“Just say it out loud,” my doctor said to me. I was in his office for about the third time that month. I was certain I was having issues with low blood sugar. Or I was dying of a brain tumor. There was really no in-between. “Sometimes it can help.”
“What?” I thought to myself. “That’s stupid. How can that possibly work?”
But I said it, “I might be having panic attacks.”
“Good,” he said. He knew all along that’s what was wrong with me. I just didn’t want to admit it. “Now, when it’s happening, say it out loud.”
So I did. Instead of getting fidgety, breathing rapidly and then freaking out that I might pass out, I started saying, “I might be having a panic attack.”
Did it take them away? No, but it addressed the elephant in my mind.
But now, I say it out loud all of the time.
I have anxiety and depression. I live with emetophobia. I have diagnosed obsessive compulsive disorder. I see a therapist. I take medication. I’m not ashamed.
I have this idea in my head that if I keep something to myself, it makes it less real. The world doesn’t know. They don’t look at me differently. It’s like announcing a pregnancy. It becomes a lot more real when the world knows and they can celebrate with you. However, it’s also like announcing a death, when people mourn with you.
So, instead of saying, “Hey, I’m feeling a bit sad today,” I’ll just completely shut down and became quiet, reserved and just really, really, really want to sleep. Instead of saying, “I’m scared,” I’ll hold my breath and then deep breathe so much that I’m hyperventilating.
Withholding. No, that’s not the right word. Suffocating (that’s better) under the weight of things going on around you isn’t fair, especially when you have a strong support system and people want to know and want to help. Or at least understand.
A few years ago, the day after my grandma died, my husband and I went to a taste-fest party with some friends. There were a lot of people at the event. Some I knew well, some I barely knew at all. While I said nothing about my grandma having just died, I know I was coming off as aloof or impersonal, but no matter what I did, my mind and body were just plagued with this overwhelming sadness. I couldn’t even come up with the energy to stay. I just wanted to go home. As I look back, I realize had I just said, “Hey, my grandma died about 24 hours ago,” it may have been easier for people to understand my actions, but not only that, it gave them the opportunity to support me.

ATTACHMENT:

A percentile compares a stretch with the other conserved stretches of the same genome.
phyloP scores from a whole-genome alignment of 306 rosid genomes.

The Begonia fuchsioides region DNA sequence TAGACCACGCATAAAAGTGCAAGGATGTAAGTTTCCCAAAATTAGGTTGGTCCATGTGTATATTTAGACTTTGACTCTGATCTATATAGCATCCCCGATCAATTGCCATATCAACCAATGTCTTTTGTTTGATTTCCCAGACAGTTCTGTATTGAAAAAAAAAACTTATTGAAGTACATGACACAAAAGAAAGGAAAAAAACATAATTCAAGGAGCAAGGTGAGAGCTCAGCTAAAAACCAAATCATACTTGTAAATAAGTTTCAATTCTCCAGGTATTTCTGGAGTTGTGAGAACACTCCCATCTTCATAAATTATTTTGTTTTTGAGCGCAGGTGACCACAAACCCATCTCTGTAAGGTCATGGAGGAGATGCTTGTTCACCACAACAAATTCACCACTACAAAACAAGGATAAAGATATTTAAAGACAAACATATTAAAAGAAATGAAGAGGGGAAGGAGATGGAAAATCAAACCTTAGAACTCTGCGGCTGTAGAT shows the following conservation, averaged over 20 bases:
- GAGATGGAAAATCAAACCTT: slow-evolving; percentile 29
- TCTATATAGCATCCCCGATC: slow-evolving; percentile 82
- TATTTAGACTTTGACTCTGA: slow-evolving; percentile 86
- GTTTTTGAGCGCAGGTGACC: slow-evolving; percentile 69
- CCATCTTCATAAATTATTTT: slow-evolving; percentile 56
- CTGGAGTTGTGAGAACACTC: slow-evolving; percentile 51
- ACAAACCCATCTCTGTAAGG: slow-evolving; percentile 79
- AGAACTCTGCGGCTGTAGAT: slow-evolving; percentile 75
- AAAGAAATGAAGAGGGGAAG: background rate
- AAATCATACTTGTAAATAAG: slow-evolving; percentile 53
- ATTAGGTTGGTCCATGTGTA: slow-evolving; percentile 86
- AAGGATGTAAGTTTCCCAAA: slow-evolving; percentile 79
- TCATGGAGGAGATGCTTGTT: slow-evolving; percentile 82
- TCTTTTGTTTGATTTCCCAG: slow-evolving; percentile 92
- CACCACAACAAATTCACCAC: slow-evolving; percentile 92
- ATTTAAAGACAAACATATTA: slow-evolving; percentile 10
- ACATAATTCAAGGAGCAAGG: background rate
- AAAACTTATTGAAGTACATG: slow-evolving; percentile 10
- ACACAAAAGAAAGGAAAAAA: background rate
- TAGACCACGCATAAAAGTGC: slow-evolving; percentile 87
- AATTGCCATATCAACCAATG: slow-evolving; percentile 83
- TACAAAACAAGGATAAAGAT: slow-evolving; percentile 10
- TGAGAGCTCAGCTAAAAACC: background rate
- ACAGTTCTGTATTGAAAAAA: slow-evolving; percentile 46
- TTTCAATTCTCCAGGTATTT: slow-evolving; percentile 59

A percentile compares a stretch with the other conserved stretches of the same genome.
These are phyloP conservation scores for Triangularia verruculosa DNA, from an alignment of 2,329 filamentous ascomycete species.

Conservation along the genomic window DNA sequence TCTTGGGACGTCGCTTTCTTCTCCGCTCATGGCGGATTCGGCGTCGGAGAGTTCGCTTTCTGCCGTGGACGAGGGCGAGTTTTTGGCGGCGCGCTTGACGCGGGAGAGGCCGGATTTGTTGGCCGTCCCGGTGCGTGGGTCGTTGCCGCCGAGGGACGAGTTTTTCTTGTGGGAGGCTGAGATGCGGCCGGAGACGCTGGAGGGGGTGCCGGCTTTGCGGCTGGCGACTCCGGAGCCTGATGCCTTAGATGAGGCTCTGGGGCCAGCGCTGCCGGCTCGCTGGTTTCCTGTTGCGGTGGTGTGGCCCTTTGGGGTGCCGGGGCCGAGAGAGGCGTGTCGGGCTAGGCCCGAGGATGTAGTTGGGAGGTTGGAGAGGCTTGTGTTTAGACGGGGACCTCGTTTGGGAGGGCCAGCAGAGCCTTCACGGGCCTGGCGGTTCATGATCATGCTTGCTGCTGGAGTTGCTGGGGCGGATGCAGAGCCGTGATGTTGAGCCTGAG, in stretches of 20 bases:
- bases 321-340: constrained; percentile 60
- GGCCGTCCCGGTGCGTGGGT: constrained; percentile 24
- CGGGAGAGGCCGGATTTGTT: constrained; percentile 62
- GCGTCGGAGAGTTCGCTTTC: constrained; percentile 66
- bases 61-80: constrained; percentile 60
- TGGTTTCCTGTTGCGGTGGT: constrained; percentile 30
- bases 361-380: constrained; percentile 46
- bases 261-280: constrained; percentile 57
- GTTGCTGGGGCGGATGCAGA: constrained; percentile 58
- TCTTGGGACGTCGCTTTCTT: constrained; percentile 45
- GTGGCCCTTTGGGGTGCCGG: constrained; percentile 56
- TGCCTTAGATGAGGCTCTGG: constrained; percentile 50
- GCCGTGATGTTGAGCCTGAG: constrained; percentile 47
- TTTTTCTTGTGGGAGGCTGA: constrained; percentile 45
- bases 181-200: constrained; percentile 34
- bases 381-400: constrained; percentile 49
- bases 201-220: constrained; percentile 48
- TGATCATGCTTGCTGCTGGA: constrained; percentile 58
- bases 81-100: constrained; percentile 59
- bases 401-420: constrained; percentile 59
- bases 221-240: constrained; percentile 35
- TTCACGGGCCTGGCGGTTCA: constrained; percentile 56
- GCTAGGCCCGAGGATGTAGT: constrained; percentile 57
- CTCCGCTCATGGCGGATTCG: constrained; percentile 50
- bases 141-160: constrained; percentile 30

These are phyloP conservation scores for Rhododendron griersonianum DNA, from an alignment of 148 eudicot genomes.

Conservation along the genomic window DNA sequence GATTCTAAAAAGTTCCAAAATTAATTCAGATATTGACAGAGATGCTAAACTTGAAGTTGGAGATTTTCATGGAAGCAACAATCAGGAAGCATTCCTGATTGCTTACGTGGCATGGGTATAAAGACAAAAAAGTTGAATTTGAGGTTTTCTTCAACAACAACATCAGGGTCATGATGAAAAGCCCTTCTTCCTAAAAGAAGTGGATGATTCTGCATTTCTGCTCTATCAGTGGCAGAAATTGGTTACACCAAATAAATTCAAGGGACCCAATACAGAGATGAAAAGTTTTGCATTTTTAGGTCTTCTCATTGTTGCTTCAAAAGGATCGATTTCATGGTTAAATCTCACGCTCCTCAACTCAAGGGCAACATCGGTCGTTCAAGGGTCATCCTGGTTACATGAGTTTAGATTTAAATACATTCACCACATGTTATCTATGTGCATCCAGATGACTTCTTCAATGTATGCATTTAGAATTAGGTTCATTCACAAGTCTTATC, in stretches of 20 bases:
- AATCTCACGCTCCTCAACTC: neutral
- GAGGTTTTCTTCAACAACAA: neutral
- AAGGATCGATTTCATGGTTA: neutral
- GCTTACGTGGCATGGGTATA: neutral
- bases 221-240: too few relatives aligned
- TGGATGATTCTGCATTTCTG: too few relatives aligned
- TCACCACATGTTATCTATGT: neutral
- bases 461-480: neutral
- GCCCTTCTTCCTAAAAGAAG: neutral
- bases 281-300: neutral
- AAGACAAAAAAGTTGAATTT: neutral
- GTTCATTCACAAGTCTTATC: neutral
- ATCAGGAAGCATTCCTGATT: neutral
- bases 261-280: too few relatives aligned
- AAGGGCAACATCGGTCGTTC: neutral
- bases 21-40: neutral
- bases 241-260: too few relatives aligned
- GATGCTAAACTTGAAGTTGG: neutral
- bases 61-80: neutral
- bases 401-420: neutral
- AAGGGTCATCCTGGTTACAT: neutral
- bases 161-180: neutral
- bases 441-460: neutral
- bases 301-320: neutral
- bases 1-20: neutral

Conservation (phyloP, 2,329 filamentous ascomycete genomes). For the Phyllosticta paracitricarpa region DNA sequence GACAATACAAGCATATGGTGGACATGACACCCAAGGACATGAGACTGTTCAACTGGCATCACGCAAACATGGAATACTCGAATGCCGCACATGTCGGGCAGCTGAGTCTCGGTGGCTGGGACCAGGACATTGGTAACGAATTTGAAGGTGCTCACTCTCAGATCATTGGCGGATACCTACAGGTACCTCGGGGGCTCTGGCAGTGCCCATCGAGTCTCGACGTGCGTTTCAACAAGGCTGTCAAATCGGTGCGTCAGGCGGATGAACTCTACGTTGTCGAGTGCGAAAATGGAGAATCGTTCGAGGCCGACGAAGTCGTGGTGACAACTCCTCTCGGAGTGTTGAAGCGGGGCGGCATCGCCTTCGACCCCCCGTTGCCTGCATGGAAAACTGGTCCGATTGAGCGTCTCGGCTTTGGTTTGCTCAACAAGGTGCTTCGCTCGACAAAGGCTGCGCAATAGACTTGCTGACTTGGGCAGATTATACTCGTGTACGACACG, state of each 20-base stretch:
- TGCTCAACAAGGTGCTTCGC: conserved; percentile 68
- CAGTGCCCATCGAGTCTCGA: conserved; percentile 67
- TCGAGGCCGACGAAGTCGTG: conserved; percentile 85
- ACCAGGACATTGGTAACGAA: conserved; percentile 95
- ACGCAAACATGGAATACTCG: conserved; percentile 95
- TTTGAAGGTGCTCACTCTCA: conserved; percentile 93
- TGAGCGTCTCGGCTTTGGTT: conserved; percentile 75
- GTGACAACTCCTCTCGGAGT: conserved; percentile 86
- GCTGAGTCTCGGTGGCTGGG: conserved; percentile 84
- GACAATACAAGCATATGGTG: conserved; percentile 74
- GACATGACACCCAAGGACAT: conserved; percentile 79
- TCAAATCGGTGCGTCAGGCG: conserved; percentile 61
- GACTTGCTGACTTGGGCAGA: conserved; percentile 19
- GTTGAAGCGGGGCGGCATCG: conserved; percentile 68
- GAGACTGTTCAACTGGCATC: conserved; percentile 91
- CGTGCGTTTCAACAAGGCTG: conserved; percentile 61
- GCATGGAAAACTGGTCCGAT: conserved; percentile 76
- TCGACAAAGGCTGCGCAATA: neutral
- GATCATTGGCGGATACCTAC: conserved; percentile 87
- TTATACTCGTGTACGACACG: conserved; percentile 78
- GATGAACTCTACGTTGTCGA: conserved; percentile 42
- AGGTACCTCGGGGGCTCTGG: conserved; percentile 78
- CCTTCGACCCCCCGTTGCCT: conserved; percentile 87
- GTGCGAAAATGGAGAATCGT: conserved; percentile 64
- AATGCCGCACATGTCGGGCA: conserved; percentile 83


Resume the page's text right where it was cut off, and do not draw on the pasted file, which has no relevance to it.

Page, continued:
We’ve always known that I had an “aversion” to vomit. Who doesn’t? That’s all I could ever tell myself. No one likes it. I’m not alone. But the paralyzing FEAR that comes to me from vomit isn’t the same. It causes raging panic and unsettled feelings. Once I had finally done some research and realized I wasn’t alone, and it had a name, emetophobia, I said it out loud.
I have emetophobia.
Do you know what happened? People came out of the woodwork. I got messages like, “Can you talk to my friend? I think she has this too and she’s curious of how you deal with it?” and “I think my son has this!” and then people shared that they knew about it, had it and had even more information on treating it than I did.
Community. Even emetophobes have a community. And it provides such a relief.
As I recovered my my ACDF surgery, I shared Instagram pictures with the hash tags #ACDFsurgery and #ACDFrecovery. At least twice, random strangers contacted me through Instagram to inquire about my surgery. I referred them to a Facebook group that had given me a lot of support.
My point is, say it out loud. Say quietly if you need to. Just say it. Just say, “I’m tired and I need a break.” Just say, “Your friendship is important to me.” Just say, “I have panic attacks.” Just say, “Winters are really hard on me.” Just say, “I’m really lonely when my husband is gone all week.” Just say, “I feel undervalued in my job.”
I promise you that if you say, “I’m really nervous about the storms coming today,” or “I’m a bit anxious because I have this radiating neck pain that’s been going on for several weeks,” people are not going to think you are any less. They won’t think you are a hypochondriac. They won’t judge you. Well, maybe they will, but YOU will feel better about your place and where you are.
Say those things to a friend. Say them to a partner. Say them to me. Say them to the world. But say them. I promise you, it’ll help.